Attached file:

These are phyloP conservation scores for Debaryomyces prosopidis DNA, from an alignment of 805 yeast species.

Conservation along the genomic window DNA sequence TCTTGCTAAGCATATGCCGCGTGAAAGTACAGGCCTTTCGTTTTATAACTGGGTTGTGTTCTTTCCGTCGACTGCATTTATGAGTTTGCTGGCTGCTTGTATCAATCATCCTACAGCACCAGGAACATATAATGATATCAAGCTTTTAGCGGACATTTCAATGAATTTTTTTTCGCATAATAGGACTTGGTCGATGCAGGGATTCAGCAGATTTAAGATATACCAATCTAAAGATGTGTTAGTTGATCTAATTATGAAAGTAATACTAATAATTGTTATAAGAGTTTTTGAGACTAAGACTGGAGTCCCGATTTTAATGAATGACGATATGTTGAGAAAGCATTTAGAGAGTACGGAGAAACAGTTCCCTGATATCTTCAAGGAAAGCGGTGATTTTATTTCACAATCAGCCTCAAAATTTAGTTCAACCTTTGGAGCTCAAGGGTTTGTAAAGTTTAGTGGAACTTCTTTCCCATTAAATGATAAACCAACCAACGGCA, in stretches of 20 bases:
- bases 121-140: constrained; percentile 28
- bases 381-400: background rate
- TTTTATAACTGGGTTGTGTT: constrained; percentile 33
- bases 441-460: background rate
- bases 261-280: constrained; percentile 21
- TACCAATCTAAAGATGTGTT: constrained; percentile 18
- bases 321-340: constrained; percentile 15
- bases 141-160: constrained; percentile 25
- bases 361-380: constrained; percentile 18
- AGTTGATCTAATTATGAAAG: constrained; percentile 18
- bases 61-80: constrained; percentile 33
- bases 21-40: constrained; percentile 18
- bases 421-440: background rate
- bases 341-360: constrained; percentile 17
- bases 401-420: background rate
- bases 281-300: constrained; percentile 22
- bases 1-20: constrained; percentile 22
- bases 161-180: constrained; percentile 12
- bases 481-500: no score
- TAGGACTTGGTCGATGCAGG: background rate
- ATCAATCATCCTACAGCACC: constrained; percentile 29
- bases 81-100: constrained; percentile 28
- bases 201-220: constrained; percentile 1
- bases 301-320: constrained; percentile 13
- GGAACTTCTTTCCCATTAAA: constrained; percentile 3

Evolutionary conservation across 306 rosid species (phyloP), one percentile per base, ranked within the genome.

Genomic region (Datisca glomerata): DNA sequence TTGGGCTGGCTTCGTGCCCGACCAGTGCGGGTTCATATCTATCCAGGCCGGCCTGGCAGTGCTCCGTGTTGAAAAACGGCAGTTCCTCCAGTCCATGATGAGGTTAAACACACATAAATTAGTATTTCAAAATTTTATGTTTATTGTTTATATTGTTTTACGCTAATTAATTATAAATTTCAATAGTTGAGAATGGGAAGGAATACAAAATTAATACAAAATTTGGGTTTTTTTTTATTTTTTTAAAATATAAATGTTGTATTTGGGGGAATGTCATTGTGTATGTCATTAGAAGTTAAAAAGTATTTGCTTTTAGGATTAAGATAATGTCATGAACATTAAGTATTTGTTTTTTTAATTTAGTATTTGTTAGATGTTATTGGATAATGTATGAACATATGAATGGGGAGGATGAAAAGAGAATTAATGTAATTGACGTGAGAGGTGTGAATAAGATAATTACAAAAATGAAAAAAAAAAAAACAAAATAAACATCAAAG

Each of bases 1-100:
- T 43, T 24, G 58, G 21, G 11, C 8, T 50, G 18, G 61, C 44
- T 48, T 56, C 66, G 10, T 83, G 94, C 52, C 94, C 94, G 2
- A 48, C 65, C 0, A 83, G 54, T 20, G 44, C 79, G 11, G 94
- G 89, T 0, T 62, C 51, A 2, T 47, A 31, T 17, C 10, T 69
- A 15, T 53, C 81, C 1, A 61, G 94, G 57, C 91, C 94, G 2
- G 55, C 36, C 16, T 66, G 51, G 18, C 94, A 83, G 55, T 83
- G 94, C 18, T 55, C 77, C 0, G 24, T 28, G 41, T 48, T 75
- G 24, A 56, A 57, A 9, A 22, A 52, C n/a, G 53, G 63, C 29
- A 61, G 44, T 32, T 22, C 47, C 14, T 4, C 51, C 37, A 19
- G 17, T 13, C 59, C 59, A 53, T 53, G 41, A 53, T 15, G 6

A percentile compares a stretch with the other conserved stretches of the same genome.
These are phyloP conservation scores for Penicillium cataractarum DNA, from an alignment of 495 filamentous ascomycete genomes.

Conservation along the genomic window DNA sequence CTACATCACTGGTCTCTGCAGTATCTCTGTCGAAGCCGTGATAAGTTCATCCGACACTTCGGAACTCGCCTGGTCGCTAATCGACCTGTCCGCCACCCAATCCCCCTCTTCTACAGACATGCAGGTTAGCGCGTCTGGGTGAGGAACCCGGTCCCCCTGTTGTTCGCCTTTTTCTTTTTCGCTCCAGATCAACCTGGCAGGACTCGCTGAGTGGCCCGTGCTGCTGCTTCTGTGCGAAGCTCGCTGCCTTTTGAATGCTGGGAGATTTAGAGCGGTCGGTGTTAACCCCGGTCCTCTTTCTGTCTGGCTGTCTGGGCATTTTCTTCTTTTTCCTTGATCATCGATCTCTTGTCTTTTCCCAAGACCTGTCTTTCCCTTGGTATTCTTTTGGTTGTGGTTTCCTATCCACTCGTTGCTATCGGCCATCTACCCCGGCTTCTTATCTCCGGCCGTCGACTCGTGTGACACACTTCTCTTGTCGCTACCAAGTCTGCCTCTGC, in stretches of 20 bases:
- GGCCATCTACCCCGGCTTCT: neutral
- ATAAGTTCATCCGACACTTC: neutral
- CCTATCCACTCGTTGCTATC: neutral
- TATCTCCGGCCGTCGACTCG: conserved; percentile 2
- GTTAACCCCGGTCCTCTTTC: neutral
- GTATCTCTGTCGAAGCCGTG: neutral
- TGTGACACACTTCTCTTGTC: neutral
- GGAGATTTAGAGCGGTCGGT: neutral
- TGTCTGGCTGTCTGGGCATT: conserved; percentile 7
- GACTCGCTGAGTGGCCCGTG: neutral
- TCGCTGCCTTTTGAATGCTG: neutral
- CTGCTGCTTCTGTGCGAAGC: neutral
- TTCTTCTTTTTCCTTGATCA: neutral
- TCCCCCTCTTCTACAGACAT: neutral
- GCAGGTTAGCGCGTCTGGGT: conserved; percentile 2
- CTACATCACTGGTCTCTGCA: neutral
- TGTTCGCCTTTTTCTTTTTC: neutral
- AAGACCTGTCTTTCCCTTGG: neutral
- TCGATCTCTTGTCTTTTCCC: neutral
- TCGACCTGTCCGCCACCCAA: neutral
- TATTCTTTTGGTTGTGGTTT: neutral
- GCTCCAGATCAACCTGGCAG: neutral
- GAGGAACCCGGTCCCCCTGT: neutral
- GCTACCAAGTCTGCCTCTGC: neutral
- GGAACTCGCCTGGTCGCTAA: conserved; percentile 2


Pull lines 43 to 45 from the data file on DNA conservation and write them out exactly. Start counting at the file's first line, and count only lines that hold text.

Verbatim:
Conservation along the genomic window DNA sequence CTACATCACTGGTCTCTGCAGTATCTCTGTCGAAGCCGTGATAAGTTCATCCGACACTTCGGAACTCGCCTGGTCGCTAATCGACCTGTCCGCCACCCAATCCCCCTCTTCTACAGACATGCAGGTTAGCGCGTCTGGGTGAGGAACCCGGTCCCCCTGTTGTTCGCCTTTTTCTTTTTCGCTCCAGATCAACCTGGCAGGACTCGCTGAGTGGCCCGTGCTGCTGCTTCTGTGCGAAGCTCGCTGCCTTTTGAATGCTGGGAGATTTAGAGCGGTCGGTGTTAACCCCGGTCCTCTTTCTGTCTGGCTGTCTGGGCATTTTCTTCTTTTTCCTTGATCATCGATCTCTTGTCTTTTCCCAAGACCTGTCTTTCCCTTGGTATTCTTTTGGTTGTGGTTTCCTATCCACTCGTTGCTATCGGCCATCTACCCCGGCTTCTTATCTCCGGCCGTCGACTCGTGTGACACACTTCTCTTGTCGCTACCAAGTCTGCCTCTGC, in stretches of 20 bases:
- GGCCATCTACCCCGGCTTCT: neutral
- ATAAGTTCATCCGACACTTC: neutral